A Logo For Each of Dallas' Most Prominent Neighborhoods.

It's commonplace for people in and around Dallas to talk about this city as if it were a singular entity, an enormous, amorphous blob that moves forward (or backward, depending on a given day's water cooler chatter) in unwavering unison.

But that's just not how things work.

This city — as with most every other one that has every existed — wavers. Solidarity is hardly a given among Dallas' many smaller constituents.

In other words? Dallas just isn't the single entity that it claims to be. It is, as the adage goes, the sum of its parts. And though the whole may indeed be greater than these individual parts in certain capacities, it is without question Dallas' many charming neighborhoods that make up this city's identity and provide it with its flavor.

From Deep Ellum to Uptown, these smaller sections of the city are unique. They have their own quirks and traits. And, perhaps best of all, they're mostly all quite proud of themselves.

Rightfully so, too. Dallas just wouldn't be Dallas without either of the aforementioned neighborhoods. Nor would it be the same without places likes the Design District and White Rock Lake. The differences between each of these individual places may be plentiful, but these differences don't stand to make any one of these neighborhoods better than the others. It just makes them different, is all. And, by our estimation, that's what makes these neighborhoods great. The city, too, by proxy.

So, for the past few months, we here at Central Track have been working up some ways to celebrate Dallas' neighborhoods. And, today, we present the first of what we hope will be many such celebrations.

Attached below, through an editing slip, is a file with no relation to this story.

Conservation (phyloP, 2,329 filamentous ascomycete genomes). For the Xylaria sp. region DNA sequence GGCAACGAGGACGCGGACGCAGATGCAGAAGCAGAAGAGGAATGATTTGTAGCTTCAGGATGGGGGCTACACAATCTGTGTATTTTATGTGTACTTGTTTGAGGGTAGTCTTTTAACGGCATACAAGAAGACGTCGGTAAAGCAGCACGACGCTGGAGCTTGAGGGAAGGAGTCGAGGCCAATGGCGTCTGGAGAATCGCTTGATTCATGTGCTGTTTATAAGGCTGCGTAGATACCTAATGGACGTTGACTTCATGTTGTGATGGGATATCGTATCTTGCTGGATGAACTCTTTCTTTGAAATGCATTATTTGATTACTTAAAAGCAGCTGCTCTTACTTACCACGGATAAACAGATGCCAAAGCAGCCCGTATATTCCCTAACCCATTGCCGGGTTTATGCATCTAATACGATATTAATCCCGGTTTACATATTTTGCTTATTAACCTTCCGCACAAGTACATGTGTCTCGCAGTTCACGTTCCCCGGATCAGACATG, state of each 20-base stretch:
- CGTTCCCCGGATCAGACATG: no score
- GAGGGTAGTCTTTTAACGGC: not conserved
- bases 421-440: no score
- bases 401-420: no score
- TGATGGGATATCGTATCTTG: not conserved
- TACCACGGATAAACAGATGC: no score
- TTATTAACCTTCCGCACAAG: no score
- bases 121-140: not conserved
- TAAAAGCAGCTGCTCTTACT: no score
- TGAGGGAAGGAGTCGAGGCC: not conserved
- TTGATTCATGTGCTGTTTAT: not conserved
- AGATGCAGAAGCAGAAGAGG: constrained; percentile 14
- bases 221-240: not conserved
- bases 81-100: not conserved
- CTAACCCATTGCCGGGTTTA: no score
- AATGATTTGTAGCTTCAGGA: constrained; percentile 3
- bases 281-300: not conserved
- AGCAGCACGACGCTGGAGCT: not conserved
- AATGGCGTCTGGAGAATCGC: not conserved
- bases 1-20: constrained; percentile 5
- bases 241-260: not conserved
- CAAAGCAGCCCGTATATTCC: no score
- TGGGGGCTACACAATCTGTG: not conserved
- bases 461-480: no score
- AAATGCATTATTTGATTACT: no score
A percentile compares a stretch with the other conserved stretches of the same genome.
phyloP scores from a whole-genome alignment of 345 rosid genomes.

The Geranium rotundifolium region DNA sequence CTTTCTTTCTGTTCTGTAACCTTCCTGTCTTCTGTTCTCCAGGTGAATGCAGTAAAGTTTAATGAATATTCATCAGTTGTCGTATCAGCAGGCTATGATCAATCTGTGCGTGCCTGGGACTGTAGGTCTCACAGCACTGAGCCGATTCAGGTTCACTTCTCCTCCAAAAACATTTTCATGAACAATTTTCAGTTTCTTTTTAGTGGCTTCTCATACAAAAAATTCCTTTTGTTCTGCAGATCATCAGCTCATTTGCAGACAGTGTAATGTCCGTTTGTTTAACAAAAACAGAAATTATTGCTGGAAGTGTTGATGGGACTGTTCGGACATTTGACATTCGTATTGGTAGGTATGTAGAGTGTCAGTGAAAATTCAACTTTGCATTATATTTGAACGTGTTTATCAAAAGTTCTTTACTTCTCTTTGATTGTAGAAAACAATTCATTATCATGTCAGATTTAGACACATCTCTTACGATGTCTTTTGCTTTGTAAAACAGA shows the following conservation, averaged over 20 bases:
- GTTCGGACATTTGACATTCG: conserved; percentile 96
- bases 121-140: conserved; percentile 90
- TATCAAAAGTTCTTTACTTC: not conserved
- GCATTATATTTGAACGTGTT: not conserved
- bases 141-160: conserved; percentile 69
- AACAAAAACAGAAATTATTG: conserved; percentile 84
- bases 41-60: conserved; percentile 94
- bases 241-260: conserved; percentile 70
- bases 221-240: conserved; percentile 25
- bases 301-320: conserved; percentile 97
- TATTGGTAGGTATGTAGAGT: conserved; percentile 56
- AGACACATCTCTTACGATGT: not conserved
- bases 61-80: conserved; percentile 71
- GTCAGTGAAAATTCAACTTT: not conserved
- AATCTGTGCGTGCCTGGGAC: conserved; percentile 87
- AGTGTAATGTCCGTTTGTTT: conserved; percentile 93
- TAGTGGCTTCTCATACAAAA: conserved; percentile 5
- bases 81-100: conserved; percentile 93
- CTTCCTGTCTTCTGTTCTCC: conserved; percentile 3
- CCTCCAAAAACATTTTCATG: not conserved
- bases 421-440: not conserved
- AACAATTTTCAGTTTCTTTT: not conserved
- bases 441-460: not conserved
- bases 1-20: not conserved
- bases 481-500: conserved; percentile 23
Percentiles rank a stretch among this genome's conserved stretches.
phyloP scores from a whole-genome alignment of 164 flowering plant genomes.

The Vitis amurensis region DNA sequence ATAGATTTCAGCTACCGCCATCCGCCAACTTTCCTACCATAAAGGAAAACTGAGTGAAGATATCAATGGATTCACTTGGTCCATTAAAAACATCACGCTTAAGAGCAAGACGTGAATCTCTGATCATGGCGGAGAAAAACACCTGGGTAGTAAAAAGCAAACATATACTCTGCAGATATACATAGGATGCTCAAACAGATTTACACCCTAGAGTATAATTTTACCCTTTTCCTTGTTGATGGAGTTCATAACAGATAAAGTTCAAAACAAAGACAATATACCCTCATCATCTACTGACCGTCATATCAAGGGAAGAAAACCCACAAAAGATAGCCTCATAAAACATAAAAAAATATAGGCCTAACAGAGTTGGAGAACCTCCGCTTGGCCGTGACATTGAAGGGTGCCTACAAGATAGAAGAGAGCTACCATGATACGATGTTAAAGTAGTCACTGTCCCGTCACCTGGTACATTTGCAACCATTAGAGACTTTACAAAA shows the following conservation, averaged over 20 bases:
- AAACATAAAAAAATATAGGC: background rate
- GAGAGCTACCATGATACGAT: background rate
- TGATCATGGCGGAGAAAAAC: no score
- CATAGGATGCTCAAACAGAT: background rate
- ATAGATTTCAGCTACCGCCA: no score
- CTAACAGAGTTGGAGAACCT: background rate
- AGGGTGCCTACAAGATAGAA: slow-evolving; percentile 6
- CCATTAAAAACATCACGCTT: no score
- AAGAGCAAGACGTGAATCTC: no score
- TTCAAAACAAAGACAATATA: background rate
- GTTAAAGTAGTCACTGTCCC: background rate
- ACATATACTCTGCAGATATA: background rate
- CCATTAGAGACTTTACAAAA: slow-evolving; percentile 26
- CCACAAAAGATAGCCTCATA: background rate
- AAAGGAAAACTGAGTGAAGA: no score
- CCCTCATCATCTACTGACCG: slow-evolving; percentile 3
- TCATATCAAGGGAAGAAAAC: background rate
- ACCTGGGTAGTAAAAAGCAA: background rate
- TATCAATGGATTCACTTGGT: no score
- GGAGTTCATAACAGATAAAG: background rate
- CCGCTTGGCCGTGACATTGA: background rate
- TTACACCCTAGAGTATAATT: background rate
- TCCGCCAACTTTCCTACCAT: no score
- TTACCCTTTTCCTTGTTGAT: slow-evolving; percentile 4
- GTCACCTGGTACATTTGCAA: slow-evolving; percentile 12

With a healthy nod to the work of Chicago graphic designer Steve Shanabruch, we've collaborated with Dallas art director and graphic designer extraordinaire Alexander Flores to bring to you the Dallas Neighborhood Project. The concept is simple: We came up with a list of 12 of Dallas' most prominent neighborhoods (plus the catch all directions of North, South, East and West) and asked Flores to design new logos to represent each of these regions.

Explains Flores of his methods: “I simply wanted to express what these neighborhoods feel like to me through these designs I created. Each of these neighborhoods means something different to everyone, but, hopefully, there will be people out there who feel the same way about these places as I've manifested in these logos. Overall, each one of them comes from an origin of either the heritage, the inherent style of the neighborhood's residents or a predominant characteristic/landmark that originates from the geography of the neighborhood itself.”

The results, we think, speak for themselves. So celebrate your differences, Dallas. Revel in them.
















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